After becoming private in 2016 after accepting a price of $ 32 per share, or $ 4.3 billion from Apollo Global Management, Rackspace is once again turning to the public markets. First presented in 2008, Rackspace is targeting the second objective of a public offering approximately 12 years after its debut.
The company describes its business as a provider of “multicloud technology services”, helping its customers to “design, build and operate” cloud environments. This Rackspace focusing on services is a useful context for understanding your financial profile, as we will see in a moment.
But first, a few basics. The company’s S-1 file indicates a figure of $ 100 million for the amount that the company can raise in its public offering. This figure will change, but tells us that the company is likely to target a stock sale that will bring it closer to $ 100 million than another $ 500 million, another popular popular figure.
Rackspace will appear on Nasdaq with the ticker symbol “RXT”. Goldman, Citi, JP Morgan, RBC Capital Markets and other banks are helping to subscribe to its (second) debut.
Similar to other companies that have gone private, it was not until later that it started out as a public company, Rackspace had oceans of debt.
The company’s balance sheet showed cash and cash equivalents of $ 125.2 million as at March 31, 2020. On the other side of the ledger, Rackspace has debts of $ 3.99 billion, comprised of a credit facility $ 2.82 billion term loan and $ 1.12 billion senior notes that cost the company a 8.625% coupon, among other debts. The term loan costs a lower rate of 4%, and arises from the initial transaction to take Rackspace private ($ 2 billion), and another $ 800 million which was then taken “in connection with the acquisition of Datapipe ”.
The senior notes, with an initial value of $ 1,200 million or $ 1.20 billion, also came from the acquisition of the company in its 2016 transaction; The ability of private equity to buy companies with borrowed money, then make them public and use these products to limit the resulting debt profile while maintaining financial control is lucrative, if somewhat insolent .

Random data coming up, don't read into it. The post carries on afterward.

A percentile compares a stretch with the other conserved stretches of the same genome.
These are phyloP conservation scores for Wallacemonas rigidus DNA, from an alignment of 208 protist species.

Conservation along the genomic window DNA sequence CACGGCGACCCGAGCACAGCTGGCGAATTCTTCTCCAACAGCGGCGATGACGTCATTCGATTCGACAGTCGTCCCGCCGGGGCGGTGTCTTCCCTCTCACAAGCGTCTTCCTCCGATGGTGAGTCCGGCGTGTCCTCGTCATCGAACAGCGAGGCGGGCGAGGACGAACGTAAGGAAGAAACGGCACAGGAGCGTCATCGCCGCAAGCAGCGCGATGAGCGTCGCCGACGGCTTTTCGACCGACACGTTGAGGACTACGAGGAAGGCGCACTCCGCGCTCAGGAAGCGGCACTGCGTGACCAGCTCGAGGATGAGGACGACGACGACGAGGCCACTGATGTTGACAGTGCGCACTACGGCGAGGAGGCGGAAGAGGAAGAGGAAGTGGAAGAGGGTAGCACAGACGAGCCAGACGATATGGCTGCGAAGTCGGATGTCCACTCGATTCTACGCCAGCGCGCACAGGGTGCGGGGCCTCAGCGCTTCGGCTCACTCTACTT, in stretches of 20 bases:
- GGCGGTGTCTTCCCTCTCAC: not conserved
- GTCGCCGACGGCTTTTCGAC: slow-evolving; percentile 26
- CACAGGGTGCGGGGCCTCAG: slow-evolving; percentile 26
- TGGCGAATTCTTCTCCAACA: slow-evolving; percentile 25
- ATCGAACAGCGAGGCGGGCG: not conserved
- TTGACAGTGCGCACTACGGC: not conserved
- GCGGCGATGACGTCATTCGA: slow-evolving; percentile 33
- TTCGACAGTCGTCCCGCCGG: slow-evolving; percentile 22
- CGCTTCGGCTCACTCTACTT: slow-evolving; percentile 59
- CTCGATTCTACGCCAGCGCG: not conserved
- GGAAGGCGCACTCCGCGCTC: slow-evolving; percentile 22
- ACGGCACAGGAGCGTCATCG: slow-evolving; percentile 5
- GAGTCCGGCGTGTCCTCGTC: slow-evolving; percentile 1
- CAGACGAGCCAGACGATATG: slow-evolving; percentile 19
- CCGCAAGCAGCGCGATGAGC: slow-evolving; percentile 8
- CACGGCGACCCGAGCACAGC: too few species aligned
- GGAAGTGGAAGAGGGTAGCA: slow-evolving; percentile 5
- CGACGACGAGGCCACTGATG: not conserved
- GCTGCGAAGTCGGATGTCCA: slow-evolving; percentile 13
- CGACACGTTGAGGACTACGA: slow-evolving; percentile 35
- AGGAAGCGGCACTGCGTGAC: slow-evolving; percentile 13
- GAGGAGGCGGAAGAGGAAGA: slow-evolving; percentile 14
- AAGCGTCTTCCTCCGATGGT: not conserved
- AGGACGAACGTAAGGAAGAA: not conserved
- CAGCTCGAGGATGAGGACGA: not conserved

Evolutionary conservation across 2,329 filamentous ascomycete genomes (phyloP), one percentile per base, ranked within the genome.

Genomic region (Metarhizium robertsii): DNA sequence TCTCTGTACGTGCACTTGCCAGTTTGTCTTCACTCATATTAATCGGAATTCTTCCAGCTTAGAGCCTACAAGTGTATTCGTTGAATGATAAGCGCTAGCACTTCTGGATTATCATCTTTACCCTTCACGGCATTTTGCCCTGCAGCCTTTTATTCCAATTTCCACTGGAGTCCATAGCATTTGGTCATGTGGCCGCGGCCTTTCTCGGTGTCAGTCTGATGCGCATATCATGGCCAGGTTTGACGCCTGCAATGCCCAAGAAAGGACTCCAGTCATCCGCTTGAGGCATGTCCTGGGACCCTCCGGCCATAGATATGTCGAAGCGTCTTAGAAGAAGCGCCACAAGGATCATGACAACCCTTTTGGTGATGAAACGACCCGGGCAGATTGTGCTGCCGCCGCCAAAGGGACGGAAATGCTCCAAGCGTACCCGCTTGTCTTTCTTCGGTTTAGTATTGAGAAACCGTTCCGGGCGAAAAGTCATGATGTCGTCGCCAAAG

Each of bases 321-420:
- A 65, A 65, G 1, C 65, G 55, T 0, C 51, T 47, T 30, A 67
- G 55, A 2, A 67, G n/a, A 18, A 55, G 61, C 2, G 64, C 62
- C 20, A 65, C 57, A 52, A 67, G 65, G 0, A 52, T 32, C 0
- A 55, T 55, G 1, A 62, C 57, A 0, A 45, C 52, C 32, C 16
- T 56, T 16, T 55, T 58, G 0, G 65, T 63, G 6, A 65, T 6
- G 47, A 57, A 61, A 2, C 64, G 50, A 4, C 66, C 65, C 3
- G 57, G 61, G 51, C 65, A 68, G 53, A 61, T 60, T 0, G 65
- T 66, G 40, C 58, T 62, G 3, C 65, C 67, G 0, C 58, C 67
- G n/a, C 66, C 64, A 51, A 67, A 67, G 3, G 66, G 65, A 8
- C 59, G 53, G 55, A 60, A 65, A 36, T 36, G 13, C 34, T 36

Rackspace intends to use IPO product to reduce debt, including term loan and senior notes. The exact amount of Rackspace on its debts will depend on its IPO price.
These debts take a business that is comfortably profitable on an operational basis and make it deeply unprofitable on a net basis. Observe:
Image credits: SEC Looking in the right column, we can see a company with material revenues, although thin gross margins for a putatively technological company. It generated $ 21.5 million in operating profit in the first quarter of 2020 from its $ 652.7 million in quarterly revenue. However, interest expense of $ 72 million during the quarter helped drive Rackspace to a net loss of $ 48.2 million.
However, not everything is lost because Rackspace has a positive operating cash flow during the same three-month period. Yet the company’s multi-billion dollar debt level is still high and heavy.
Returning to our discussion of Rackspace’s activities, it should be noted that it has declared that it sells “multicloud technology services”, which indicates to us that its gross margins will be service-oriented, that is to say that they will not be software level. And they are not. In Q1 2020, Rackspace had gross margins of 38.2%, compared to 41.3% in the first quarter of the previous year. This trend is worrying.
The company’s growth profile is also slightly uneven. From 2017 to 2018, Rackspace saw its sales grow from $ 2.14 billion to $ 2.45 billion, an increase of 14.4%. The company declined slightly in 2019, from $ 2.45 billion in revenue in 2018 to $ 2.44 billion next year. Given the economy that year and the importance of the cloud in 2019, the results are a bit surprising.
However, Rackspace increased in the first quarter of 2020. The company’s $ 652.7 million in first quarter sales easily beat its Q1 2019 profit of $ 606.9 million. The company grew by 7.6% in the first quarter of 2020. This is not much, especially during a period when its gross margins have eroded, but the return to growth is still welcome.
TipsClear did not see Q2 2020 results in its S-1 today when reading the document, so we assume the company will file again shortly to include more recent financial results; it would be difficult for the company to make its debut at an attractive price in the COVID-19 era without sharing the figures for the second quarter, we estimate.
How to assess Rackspace is a puzzle. The company is tech savvy, which means it will find some interest. But its slow growth rate, its high debts and its gloomy margins make it difficult to set an equitable multiple. More when we have it.